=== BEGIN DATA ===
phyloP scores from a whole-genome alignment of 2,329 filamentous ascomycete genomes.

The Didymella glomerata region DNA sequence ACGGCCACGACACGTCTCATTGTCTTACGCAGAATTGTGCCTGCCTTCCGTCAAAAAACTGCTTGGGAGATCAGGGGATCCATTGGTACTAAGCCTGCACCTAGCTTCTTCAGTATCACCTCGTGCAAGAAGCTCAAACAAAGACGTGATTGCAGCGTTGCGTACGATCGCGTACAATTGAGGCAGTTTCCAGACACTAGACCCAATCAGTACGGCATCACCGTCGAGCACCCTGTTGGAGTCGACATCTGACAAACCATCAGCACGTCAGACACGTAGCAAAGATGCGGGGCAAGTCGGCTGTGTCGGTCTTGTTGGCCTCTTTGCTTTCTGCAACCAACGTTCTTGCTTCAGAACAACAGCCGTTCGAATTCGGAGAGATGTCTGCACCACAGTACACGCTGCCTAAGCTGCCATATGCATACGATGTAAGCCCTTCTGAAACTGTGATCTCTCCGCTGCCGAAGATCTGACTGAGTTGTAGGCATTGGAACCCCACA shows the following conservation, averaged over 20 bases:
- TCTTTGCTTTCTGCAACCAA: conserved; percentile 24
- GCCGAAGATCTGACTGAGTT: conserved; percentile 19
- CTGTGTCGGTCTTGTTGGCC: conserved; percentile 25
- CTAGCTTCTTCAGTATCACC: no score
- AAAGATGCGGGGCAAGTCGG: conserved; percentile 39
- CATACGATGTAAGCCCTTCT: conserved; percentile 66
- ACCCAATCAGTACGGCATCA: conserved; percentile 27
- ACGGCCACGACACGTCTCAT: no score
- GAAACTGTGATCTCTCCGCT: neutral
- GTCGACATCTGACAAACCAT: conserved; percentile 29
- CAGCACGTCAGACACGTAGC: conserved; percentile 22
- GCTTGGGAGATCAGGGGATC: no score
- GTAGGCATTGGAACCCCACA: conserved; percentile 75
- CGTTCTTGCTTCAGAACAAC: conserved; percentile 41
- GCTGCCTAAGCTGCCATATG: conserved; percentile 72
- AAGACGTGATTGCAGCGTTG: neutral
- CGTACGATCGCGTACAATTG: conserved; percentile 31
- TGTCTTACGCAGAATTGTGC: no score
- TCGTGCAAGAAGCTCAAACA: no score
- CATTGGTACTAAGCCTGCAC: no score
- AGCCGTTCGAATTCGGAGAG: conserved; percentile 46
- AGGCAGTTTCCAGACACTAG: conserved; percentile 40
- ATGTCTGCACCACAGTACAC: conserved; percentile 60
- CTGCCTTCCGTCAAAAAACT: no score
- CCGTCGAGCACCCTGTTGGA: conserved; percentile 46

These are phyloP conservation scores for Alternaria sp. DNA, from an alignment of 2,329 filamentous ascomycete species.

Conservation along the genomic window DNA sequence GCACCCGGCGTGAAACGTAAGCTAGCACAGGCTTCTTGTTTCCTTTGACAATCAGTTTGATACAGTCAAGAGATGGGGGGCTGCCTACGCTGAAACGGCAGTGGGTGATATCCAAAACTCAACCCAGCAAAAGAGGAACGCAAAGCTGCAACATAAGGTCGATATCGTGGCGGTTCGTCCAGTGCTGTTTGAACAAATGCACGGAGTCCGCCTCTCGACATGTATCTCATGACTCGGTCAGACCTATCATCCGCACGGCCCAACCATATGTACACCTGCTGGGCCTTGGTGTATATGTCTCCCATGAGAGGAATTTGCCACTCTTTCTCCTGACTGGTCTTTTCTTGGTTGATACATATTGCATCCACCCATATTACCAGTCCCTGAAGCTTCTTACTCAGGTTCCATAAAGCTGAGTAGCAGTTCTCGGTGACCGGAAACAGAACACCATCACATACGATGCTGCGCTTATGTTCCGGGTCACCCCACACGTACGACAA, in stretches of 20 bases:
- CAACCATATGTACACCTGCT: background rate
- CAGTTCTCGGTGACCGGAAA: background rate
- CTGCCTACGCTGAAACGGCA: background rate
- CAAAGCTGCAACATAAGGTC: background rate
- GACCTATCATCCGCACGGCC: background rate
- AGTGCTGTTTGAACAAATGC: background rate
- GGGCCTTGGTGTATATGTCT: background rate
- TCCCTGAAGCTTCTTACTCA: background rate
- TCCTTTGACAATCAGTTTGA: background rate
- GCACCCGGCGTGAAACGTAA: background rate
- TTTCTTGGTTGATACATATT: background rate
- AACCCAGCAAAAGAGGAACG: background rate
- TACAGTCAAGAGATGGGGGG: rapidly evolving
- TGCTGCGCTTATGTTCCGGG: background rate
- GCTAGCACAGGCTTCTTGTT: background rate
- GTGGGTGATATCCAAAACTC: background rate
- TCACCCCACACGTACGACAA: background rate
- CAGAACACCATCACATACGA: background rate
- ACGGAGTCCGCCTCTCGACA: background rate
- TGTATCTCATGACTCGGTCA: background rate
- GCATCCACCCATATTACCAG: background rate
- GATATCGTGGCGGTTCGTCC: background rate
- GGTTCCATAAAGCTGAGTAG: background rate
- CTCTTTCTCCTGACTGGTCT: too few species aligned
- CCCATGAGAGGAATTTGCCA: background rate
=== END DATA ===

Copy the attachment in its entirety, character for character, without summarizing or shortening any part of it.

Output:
phyloP scores from a whole-genome alignment of 2,329 filamentous ascomycete genomes.

The Didymella glomerata region DNA sequence ACGGCCACGACACGTCTCATTGTCTTACGCAGAATTGTGCCTGCCTTCCGTCAAAAAACTGCTTGGGAGATCAGGGGATCCATTGGTACTAAGCCTGCACCTAGCTTCTTCAGTATCACCTCGTGCAAGAAGCTCAAACAAAGACGTGATTGCAGCGTTGCGTACGATCGCGTACAATTGAGGCAGTTTCCAGACACTAGACCCAATCAGTACGGCATCACCGTCGAGCACCCTGTTGGAGTCGACATCTGACAAACCATCAGCACGTCAGACACGTAGCAAAGATGCGGGGCAAGTCGGCTGTGTCGGTCTTGTTGGCCTCTTTGCTTTCTGCAACCAACGTTCTTGCTTCAGAACAACAGCCGTTCGAATTCGGAGAGATGTCTGCACCACAGTACACGCTGCCTAAGCTGCCATATGCATACGATGTAAGCCCTTCTGAAACTGTGATCTCTCCGCTGCCGAAGATCTGACTGAGTTGTAGGCATTGGAACCCCACA shows the following conservation, averaged over 20 bases:
- TCTTTGCTTTCTGCAACCAA: conserved; percentile 24
- GCCGAAGATCTGACTGAGTT: conserved; percentile 19
- CTGTGTCGGTCTTGTTGGCC: conserved; percentile 25
- CTAGCTTCTTCAGTATCACC: no score
- AAAGATGCGGGGCAAGTCGG: conserved; percentile 39
- CATACGATGTAAGCCCTTCT: conserved; percentile 66
- ACCCAATCAGTACGGCATCA: conserved; percentile 27
- ACGGCCACGACACGTCTCAT: no score
- GAAACTGTGATCTCTCCGCT: neutral
- GTCGACATCTGACAAACCAT: conserved; percentile 29
- CAGCACGTCAGACACGTAGC: conserved; percentile 22
- GCTTGGGAGATCAGGGGATC: no score
- GTAGGCATTGGAACCCCACA: conserved; percentile 75
- CGTTCTTGCTTCAGAACAAC: conserved; percentile 41
- GCTGCCTAAGCTGCCATATG: conserved; percentile 72
- AAGACGTGATTGCAGCGTTG: neutral
- CGTACGATCGCGTACAATTG: conserved; percentile 31
- TGTCTTACGCAGAATTGTGC: no score
- TCGTGCAAGAAGCTCAAACA: no score
- CATTGGTACTAAGCCTGCAC: no score
- AGCCGTTCGAATTCGGAGAG: conserved; percentile 46
- AGGCAGTTTCCAGACACTAG: conserved; percentile 40
- ATGTCTGCACCACAGTACAC: conserved; percentile 60
- CTGCCTTCCGTCAAAAAACT: no score
- CCGTCGAGCACCCTGTTGGA: conserved; percentile 46

These are phyloP conservation scores for Alternaria sp. DNA, from an alignment of 2,329 filamentous ascomycete species.

Conservation along the genomic window DNA sequence GCACCCGGCGTGAAACGTAAGCTAGCACAGGCTTCTTGTTTCCTTTGACAATCAGTTTGATACAGTCAAGAGATGGGGGGCTGCCTACGCTGAAACGGCAGTGGGTGATATCCAAAACTCAACCCAGCAAAAGAGGAACGCAAAGCTGCAACATAAGGTCGATATCGTGGCGGTTCGTCCAGTGCTGTTTGAACAAATGCACGGAGTCCGCCTCTCGACATGTATCTCATGACTCGGTCAGACCTATCATCCGCACGGCCCAACCATATGTACACCTGCTGGGCCTTGGTGTATATGTCTCCCATGAGAGGAATTTGCCACTCTTTCTCCTGACTGGTCTTTTCTTGGTTGATACATATTGCATCCACCCATATTACCAGTCCCTGAAGCTTCTTACTCAGGTTCCATAAAGCTGAGTAGCAGTTCTCGGTGACCGGAAACAGAACACCATCACATACGATGCTGCGCTTATGTTCCGGGTCACCCCACACGTACGACAA, in stretches of 20 bases:
- CAACCATATGTACACCTGCT: background rate
- CAGTTCTCGGTGACCGGAAA: background rate
- CTGCCTACGCTGAAACGGCA: background rate
- CAAAGCTGCAACATAAGGTC: background rate
- GACCTATCATCCGCACGGCC: background rate
- AGTGCTGTTTGAACAAATGC: background rate
- GGGCCTTGGTGTATATGTCT: background rate
- TCCCTGAAGCTTCTTACTCA: background rate
- TCCTTTGACAATCAGTTTGA: background rate
- GCACCCGGCGTGAAACGTAA: background rate
- TTTCTTGGTTGATACATATT: background rate
- AACCCAGCAAAAGAGGAACG: background rate
- TACAGTCAAGAGATGGGGGG: rapidly evolving
- TGCTGCGCTTATGTTCCGGG: background rate
- GCTAGCACAGGCTTCTTGTT: background rate
- GTGGGTGATATCCAAAACTC: background rate
- TCACCCCACACGTACGACAA: background rate
- CAGAACACCATCACATACGA: background rate
- ACGGAGTCCGCCTCTCGACA: background rate
- TGTATCTCATGACTCGGTCA: background rate
- GCATCCACCCATATTACCAG: background rate
- GATATCGTGGCGGTTCGTCC: background rate
- GGTTCCATAAAGCTGAGTAG: background rate
- CTCTTTCTCCTGACTGGTCT: too few species aligned
- CCCATGAGAGGAATTTGCCA: background rate